Nadhim Zahawi is the member of Parliament for Stratford on Avon, a member of the Business, Innovation and Skills Select Committee and co-author of the book Masters of Nothing: How the crash will happen again unless we understand human nature.
We all know the previous government left us a record deficit, and an economy heavily dependent on the financial services sector. The situation was so bad that by 2007, financial services and the City were responsible for 27.5% of all corporation tax receipts.
So when the Masters of the Universe became the Masters of Nothing, and the previous government discovered that Boom and Bust couldn’t be abolished, was it any surprise that tax revenues reduced so dramatically? Should they really be surprised that with an unbalanced economy, built on top of a growing structural deficit, they created the largest deficit in the G7?
Government definitely has a significant facilitating role in rebalancing our economy, but what’s clear is that we shouldn’t, as Governments and politicians, be picking winners. Unlike Ed Milliband, who thinks the solution to our economic issues is for Government to act as the arbiter of good or bad companies, the Conservative Party is instead engaging with business to put them in the driving seat.
Picking winners has been tried in the past, and it doesn’t work. What we need to do instead is identify the things we are good at as a country, and do all we can to encourage growth in those sectors. What we should not be trying to do is pick the companies that we think will succeed.
There’s no doubt that we are amongst the best in the world at innovation, design, and working out how to translate that innovation into physical products. In fact, to see our prowess in the world of innovation and high-tech engineering, you only have to look at the pinnacle of motor-sport, Formula 1. Some of the best engineers and teams are from right here in the UK and, whilst China may now host a race, they’re still a long way from having the right skills and the level of innovation that would lead to a team of their own.
At the same time we have the language and the time-zone, both of which makes us an attractive place to do business.
But to ensure that we can get that growth in innovation, we have to look at our education system from top to bottom. Michael Gove is entirely right to look at basic numeracy and literacy in our primary schools and David Willetts is correct to be ensuring that our universities are given the freedom to offer what students and businesses want.
As an example, consider this: just outside my constituency is Jaguar Land Rover’s design and engineering centre. It’s an amazing place. About 3,000 of the country’s top designers and engineers, all working to create the next generation of Land Rovers and Jaguars. When I visited, I was told of the issues they experience in finding people with the right skills and knowledge for developing the next generation of drive trains. They have to scour the world looking for the right people, as they can’t always find that high tech knowledge here in the UK. That has to change.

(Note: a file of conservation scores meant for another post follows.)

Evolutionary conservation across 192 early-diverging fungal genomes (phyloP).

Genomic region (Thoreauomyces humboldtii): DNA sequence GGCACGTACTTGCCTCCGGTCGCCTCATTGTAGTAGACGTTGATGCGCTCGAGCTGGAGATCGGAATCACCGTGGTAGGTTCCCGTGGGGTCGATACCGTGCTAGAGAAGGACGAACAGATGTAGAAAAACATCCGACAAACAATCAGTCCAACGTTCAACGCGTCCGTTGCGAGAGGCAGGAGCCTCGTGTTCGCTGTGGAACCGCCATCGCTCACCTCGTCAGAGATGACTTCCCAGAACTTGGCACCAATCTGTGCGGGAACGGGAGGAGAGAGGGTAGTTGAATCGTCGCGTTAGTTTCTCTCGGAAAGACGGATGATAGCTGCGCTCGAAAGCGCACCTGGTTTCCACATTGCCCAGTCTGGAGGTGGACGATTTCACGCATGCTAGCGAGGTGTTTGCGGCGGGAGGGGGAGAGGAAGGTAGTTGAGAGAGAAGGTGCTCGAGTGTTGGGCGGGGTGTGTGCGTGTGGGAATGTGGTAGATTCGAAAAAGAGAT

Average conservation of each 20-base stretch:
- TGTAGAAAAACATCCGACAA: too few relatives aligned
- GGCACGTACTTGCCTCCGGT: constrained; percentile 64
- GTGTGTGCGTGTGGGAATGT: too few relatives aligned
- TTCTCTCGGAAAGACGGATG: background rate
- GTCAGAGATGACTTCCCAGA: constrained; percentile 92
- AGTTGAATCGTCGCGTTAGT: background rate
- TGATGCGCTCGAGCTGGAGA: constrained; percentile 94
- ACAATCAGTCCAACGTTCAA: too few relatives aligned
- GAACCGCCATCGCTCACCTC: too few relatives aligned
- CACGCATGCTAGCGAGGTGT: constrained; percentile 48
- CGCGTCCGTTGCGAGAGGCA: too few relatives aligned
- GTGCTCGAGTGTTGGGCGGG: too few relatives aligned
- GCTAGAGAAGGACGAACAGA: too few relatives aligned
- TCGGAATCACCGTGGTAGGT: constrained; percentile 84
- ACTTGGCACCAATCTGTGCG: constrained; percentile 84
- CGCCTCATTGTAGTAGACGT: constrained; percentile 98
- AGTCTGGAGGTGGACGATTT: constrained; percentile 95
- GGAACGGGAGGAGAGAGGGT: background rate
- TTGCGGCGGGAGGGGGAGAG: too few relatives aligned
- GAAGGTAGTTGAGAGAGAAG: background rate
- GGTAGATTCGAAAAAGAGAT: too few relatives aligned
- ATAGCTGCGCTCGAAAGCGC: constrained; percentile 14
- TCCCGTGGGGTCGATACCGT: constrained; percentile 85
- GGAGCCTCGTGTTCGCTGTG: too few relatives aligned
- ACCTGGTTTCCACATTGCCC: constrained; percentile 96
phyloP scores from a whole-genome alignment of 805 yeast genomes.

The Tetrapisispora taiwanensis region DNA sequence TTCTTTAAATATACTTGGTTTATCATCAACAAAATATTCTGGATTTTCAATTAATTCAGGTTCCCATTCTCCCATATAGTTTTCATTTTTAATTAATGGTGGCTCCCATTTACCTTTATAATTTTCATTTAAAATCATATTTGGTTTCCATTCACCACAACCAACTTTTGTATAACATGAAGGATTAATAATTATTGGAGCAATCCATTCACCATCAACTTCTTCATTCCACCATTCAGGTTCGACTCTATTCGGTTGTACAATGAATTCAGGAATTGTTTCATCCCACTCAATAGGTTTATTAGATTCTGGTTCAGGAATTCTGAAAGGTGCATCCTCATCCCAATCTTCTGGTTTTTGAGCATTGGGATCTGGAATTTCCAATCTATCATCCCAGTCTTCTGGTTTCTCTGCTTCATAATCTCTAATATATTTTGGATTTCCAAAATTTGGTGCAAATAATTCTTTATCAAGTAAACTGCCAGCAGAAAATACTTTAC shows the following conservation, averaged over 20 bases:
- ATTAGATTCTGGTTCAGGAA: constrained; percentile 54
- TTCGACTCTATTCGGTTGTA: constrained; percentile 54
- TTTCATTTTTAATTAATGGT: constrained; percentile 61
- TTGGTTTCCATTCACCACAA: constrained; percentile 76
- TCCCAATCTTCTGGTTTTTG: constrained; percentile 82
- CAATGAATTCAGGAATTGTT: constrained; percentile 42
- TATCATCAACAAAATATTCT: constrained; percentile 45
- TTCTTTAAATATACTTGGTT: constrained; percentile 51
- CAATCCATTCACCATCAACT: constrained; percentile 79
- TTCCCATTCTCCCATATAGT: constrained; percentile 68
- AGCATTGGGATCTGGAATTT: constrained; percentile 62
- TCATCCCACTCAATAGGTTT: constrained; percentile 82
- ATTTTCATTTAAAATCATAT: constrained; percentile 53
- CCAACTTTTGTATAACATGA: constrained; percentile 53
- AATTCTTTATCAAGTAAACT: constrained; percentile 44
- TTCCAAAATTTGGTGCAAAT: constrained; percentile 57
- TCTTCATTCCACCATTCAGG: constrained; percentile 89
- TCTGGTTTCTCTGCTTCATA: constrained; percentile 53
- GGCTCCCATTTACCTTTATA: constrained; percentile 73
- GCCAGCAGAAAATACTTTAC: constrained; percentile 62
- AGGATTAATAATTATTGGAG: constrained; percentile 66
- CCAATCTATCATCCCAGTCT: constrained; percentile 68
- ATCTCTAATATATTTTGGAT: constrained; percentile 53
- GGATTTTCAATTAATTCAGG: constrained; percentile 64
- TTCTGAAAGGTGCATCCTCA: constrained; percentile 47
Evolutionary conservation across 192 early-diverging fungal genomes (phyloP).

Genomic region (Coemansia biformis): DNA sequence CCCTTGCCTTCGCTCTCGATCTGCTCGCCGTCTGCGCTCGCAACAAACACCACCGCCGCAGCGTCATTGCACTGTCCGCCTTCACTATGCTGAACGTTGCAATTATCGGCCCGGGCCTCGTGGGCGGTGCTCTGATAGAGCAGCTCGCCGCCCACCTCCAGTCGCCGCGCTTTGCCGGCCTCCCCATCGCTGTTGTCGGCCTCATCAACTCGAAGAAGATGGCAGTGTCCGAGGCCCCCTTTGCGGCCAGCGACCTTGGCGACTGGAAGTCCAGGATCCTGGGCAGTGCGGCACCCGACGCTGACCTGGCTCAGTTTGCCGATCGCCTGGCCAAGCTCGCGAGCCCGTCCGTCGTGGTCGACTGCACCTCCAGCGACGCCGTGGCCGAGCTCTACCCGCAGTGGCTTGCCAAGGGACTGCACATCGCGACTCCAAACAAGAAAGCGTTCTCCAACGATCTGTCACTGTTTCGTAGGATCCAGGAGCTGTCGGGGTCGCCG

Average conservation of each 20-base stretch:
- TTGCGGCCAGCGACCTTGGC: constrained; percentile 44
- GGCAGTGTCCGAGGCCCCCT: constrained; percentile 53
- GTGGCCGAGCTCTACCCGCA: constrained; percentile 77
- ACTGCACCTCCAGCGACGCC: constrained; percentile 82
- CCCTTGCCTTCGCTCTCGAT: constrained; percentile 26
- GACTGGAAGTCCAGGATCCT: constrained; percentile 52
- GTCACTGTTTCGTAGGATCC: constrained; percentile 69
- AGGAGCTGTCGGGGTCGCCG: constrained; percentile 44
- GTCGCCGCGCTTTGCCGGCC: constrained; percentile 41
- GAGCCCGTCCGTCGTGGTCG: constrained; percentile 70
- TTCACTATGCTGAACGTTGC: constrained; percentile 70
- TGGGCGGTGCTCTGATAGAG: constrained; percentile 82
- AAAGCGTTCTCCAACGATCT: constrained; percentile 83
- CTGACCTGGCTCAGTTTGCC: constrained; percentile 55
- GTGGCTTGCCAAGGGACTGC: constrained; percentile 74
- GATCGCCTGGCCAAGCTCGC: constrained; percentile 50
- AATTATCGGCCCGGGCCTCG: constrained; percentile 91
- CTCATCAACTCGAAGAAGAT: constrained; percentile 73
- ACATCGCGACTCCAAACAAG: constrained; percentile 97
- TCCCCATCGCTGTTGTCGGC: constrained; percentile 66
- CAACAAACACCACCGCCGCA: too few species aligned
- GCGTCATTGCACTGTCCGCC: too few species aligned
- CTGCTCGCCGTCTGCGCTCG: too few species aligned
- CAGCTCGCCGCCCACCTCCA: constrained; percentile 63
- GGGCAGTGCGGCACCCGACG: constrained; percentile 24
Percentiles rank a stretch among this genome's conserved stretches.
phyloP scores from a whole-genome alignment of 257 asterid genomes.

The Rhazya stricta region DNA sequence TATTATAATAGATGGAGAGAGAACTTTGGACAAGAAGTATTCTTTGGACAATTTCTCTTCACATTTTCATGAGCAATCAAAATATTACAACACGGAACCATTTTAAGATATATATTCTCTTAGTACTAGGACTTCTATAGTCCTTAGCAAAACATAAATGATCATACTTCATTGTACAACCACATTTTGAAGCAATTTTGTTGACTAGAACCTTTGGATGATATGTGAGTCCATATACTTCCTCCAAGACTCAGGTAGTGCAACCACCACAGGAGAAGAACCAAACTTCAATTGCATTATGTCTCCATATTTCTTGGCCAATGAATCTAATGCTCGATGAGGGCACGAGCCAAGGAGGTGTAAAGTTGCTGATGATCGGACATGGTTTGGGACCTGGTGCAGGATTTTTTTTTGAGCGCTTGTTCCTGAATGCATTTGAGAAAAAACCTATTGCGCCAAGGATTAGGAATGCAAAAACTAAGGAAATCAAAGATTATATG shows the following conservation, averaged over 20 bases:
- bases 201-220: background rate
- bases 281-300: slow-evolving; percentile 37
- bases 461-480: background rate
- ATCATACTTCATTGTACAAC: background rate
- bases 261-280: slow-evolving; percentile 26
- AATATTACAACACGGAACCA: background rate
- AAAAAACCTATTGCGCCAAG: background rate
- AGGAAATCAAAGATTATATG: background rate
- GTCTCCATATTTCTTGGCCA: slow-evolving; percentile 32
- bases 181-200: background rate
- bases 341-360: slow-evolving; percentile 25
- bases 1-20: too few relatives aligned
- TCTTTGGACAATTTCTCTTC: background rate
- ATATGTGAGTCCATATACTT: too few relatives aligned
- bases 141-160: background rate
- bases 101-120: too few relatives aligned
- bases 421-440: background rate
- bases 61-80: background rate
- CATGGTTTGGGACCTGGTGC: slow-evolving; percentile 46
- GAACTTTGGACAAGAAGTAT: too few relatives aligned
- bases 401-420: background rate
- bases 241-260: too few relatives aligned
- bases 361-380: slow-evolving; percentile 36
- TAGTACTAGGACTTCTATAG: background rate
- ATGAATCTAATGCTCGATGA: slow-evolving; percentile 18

JLR are also a local business that have been able to take advantage of the Regional Growth Fund, the Government initiative specifically aimed at rebalancing the economy away from reliance on the South East. But they represent businesses at the biggest end of the scale. Growing them alone won’t help us to rebalance. We also need to help our SMEs and our start-ups.
To do that, I think we need to look over the Atlantic – to the spiritual home of start-ups and technology, Silicon Valley. YouGov’s US head office is based there, so it’s an area I visited frequently before I became an MP. What’s amazing there is how everyone you meet is either working for a start-up, about to start one or about to move to a new one. The energy and the innovation is palpable, you can almost feel it in the air.
The UK actually compares surprisingly well to this Mecca of start-ups. Every year in Silicon Valley there are about 320 businesses that receive their first round funding, the £1-2m round, and in the UK the figure is broadly similar. But where we fall off a cliff is the next round, the £10-20m round. In Silicon Valley, about 350 companies a year secure that funding, whilst here in the UK, it’s about 50.
So this is something we should be looking at. Government can look at the incentives for investors, tweak the EIS programme and through relatively small changes, keep or even attract that investment to the UK and help grow our innovative businesses.
The Chancellor’s announcement that he has set the Treasury to work on implementing credit easing is also very welcome. Injecting capital straight into businesses that are looking to raise money through corporate bonds is a positive thing. As ever, the devil will be in the detail, but the London Stock Exchange has an existing platform that allows private investors to trade bonds, so there is already an emerging secondary market. Last week they announced a deal with Barclays which should increase the number of businesses participating, but there’s no doubt more will need to be done to increase access for smaller businesses.
So government shouldn’t be picking winners, but we do need to do what we can to enable winning companies to flourish. We need to get a balanced economy that takes into account everything: digital, manufacturing, services, retail, construction and yes, even finance.